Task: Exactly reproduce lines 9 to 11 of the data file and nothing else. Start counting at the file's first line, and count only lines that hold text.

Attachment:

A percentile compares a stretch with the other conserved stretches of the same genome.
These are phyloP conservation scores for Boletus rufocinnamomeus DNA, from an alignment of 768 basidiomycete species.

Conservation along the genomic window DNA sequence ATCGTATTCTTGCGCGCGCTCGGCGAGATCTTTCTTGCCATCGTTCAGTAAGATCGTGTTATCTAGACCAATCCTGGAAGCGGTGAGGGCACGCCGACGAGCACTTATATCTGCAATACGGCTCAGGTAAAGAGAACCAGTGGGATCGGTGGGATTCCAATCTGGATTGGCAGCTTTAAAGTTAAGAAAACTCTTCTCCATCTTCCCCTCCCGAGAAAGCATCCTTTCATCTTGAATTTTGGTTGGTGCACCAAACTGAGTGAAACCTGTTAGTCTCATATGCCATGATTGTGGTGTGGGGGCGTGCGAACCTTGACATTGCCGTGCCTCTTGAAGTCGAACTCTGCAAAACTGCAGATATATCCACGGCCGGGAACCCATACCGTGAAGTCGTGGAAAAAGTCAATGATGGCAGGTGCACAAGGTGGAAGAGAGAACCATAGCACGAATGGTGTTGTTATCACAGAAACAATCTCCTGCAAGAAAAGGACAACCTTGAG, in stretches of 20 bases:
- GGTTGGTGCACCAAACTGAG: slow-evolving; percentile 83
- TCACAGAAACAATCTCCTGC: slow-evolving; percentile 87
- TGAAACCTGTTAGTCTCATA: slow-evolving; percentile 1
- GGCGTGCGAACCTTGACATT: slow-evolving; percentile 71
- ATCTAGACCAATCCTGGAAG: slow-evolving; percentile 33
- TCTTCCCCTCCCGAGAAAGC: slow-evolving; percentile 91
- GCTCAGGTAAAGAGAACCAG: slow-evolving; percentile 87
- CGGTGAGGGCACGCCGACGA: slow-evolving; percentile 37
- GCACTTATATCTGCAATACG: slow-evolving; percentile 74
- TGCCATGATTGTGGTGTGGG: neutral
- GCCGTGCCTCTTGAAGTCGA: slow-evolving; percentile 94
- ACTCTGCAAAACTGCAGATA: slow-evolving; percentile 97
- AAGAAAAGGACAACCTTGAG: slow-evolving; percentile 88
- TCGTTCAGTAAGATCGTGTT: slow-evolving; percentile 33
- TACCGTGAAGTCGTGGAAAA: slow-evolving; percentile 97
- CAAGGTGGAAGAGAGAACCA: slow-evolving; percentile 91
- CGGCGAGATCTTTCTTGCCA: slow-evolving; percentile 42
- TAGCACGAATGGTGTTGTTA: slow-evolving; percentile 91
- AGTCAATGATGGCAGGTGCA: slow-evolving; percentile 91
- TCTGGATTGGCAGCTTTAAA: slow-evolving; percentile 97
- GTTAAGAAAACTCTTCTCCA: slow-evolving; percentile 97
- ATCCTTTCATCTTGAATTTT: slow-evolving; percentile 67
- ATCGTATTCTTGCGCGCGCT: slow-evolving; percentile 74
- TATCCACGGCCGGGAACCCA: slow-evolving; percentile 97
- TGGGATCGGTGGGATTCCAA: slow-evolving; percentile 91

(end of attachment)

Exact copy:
- TCTTCCCCTCCCGAGAAAGC: slow-evolving; percentile 91
- GCTCAGGTAAAGAGAACCAG: slow-evolving; percentile 87
- CGGTGAGGGCACGCCGACGA: slow-evolving; percentile 37